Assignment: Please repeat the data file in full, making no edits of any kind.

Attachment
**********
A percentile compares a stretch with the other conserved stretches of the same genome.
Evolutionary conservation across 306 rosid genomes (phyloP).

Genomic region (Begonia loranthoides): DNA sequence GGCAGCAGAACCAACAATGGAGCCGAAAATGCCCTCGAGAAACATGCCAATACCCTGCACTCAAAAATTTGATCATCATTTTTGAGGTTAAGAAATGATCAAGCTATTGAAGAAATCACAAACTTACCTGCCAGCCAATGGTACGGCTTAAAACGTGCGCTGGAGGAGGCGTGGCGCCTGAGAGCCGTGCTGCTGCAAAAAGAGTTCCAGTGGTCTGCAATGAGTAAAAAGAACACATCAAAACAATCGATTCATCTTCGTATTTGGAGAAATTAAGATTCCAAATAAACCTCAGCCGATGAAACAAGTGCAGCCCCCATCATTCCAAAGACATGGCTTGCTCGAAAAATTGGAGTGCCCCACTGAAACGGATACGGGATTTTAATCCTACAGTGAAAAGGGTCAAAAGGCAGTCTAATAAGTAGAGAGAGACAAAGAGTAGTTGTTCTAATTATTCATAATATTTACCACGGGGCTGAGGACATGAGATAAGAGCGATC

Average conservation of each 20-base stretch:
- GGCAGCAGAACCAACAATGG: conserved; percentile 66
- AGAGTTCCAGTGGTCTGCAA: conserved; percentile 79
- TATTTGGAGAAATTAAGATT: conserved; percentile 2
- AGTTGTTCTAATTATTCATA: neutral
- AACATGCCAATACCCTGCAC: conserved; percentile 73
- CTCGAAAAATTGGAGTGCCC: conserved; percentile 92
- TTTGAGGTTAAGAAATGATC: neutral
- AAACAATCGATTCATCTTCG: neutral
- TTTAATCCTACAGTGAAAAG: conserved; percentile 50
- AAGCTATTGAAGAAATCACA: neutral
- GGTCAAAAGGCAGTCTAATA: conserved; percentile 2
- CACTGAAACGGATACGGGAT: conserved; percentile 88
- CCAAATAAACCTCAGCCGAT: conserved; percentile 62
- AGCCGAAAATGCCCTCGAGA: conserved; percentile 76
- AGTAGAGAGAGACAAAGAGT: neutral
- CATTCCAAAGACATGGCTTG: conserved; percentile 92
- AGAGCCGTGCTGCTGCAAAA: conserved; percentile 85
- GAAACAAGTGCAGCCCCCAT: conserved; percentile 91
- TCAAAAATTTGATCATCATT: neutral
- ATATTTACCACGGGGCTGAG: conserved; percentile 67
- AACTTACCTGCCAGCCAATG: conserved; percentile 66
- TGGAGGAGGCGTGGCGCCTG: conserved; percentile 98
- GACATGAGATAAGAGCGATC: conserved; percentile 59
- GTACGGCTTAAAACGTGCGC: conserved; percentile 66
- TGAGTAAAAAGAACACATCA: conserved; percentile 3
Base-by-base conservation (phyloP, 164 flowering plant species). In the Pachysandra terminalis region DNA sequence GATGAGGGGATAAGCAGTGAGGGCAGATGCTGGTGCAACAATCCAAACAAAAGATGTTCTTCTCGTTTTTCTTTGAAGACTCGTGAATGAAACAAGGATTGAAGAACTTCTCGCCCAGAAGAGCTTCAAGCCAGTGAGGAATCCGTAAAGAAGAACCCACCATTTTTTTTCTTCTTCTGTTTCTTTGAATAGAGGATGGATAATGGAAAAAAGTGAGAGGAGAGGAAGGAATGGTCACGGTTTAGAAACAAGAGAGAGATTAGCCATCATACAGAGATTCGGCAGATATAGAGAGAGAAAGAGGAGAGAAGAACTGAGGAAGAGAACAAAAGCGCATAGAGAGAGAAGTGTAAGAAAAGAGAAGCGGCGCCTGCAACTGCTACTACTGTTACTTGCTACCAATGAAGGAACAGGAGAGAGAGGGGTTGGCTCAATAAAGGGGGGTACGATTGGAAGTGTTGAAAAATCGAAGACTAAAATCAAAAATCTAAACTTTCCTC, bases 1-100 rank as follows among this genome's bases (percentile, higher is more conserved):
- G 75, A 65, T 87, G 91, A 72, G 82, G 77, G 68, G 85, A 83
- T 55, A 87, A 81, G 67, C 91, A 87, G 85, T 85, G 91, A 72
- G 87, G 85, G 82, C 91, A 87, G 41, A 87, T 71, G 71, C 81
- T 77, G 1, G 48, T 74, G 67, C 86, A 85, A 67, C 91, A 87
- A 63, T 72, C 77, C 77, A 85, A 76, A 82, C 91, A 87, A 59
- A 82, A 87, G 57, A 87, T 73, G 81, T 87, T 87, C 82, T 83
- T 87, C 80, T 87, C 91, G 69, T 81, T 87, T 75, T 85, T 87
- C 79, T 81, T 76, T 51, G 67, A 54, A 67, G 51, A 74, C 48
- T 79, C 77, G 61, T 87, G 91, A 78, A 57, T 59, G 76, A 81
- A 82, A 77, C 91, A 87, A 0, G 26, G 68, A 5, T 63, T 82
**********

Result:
A percentile compares a stretch with the other conserved stretches of the same genome.
Evolutionary conservation across 306 rosid genomes (phyloP).

Genomic region (Begonia loranthoides): DNA sequence GGCAGCAGAACCAACAATGGAGCCGAAAATGCCCTCGAGAAACATGCCAATACCCTGCACTCAAAAATTTGATCATCATTTTTGAGGTTAAGAAATGATCAAGCTATTGAAGAAATCACAAACTTACCTGCCAGCCAATGGTACGGCTTAAAACGTGCGCTGGAGGAGGCGTGGCGCCTGAGAGCCGTGCTGCTGCAAAAAGAGTTCCAGTGGTCTGCAATGAGTAAAAAGAACACATCAAAACAATCGATTCATCTTCGTATTTGGAGAAATTAAGATTCCAAATAAACCTCAGCCGATGAAACAAGTGCAGCCCCCATCATTCCAAAGACATGGCTTGCTCGAAAAATTGGAGTGCCCCACTGAAACGGATACGGGATTTTAATCCTACAGTGAAAAGGGTCAAAAGGCAGTCTAATAAGTAGAGAGAGACAAAGAGTAGTTGTTCTAATTATTCATAATATTTACCACGGGGCTGAGGACATGAGATAAGAGCGATC

Average conservation of each 20-base stretch:
- GGCAGCAGAACCAACAATGG: conserved; percentile 66
- AGAGTTCCAGTGGTCTGCAA: conserved; percentile 79
- TATTTGGAGAAATTAAGATT: conserved; percentile 2
- AGTTGTTCTAATTATTCATA: neutral
- AACATGCCAATACCCTGCAC: conserved; percentile 73
- CTCGAAAAATTGGAGTGCCC: conserved; percentile 92
- TTTGAGGTTAAGAAATGATC: neutral
- AAACAATCGATTCATCTTCG: neutral
- TTTAATCCTACAGTGAAAAG: conserved; percentile 50
- AAGCTATTGAAGAAATCACA: neutral
- GGTCAAAAGGCAGTCTAATA: conserved; percentile 2
- CACTGAAACGGATACGGGAT: conserved; percentile 88
- CCAAATAAACCTCAGCCGAT: conserved; percentile 62
- AGCCGAAAATGCCCTCGAGA: conserved; percentile 76
- AGTAGAGAGAGACAAAGAGT: neutral
- CATTCCAAAGACATGGCTTG: conserved; percentile 92
- AGAGCCGTGCTGCTGCAAAA: conserved; percentile 85
- GAAACAAGTGCAGCCCCCAT: conserved; percentile 91
- TCAAAAATTTGATCATCATT: neutral
- ATATTTACCACGGGGCTGAG: conserved; percentile 67
- AACTTACCTGCCAGCCAATG: conserved; percentile 66
- TGGAGGAGGCGTGGCGCCTG: conserved; percentile 98
- GACATGAGATAAGAGCGATC: conserved; percentile 59
- GTACGGCTTAAAACGTGCGC: conserved; percentile 66
- TGAGTAAAAAGAACACATCA: conserved; percentile 3
Base-by-base conservation (phyloP, 164 flowering plant species). In the Pachysandra terminalis region DNA sequence GATGAGGGGATAAGCAGTGAGGGCAGATGCTGGTGCAACAATCCAAACAAAAGATGTTCTTCTCGTTTTTCTTTGAAGACTCGTGAATGAAACAAGGATTGAAGAACTTCTCGCCCAGAAGAGCTTCAAGCCAGTGAGGAATCCGTAAAGAAGAACCCACCATTTTTTTTCTTCTTCTGTTTCTTTGAATAGAGGATGGATAATGGAAAAAAGTGAGAGGAGAGGAAGGAATGGTCACGGTTTAGAAACAAGAGAGAGATTAGCCATCATACAGAGATTCGGCAGATATAGAGAGAGAAAGAGGAGAGAAGAACTGAGGAAGAGAACAAAAGCGCATAGAGAGAGAAGTGTAAGAAAAGAGAAGCGGCGCCTGCAACTGCTACTACTGTTACTTGCTACCAATGAAGGAACAGGAGAGAGAGGGGTTGGCTCAATAAAGGGGGGTACGATTGGAAGTGTTGAAAAATCGAAGACTAAAATCAAAAATCTAAACTTTCCTC, bases 1-100 rank as follows among this genome's bases (percentile, higher is more conserved):
- G 75, A 65, T 87, G 91, A 72, G 82, G 77, G 68, G 85, A 83
- T 55, A 87, A 81, G 67, C 91, A 87, G 85, T 85, G 91, A 72
- G 87, G 85, G 82, C 91, A 87, G 41, A 87, T 71, G 71, C 81
- T 77, G 1, G 48, T 74, G 67, C 86, A 85, A 67, C 91, A 87
- A 63, T 72, C 77, C 77, A 85, A 76, A 82, C 91, A 87, A 59
- A 82, A 87, G 57, A 87, T 73, G 81, T 87, T 87, C 82, T 83
- T 87, C 80, T 87, C 91, G 69, T 81, T 87, T 75, T 85, T 87
- C 79, T 81, T 76, T 51, G 67, A 54, A 67, G 51, A 74, C 48
- T 79, C 77, G 61, T 87, G 91, A 78, A 57, T 59, G 76, A 81
- A 82, A 77, C 91, A 87, A 0, G 26, G 68, A 5, T 63, T 82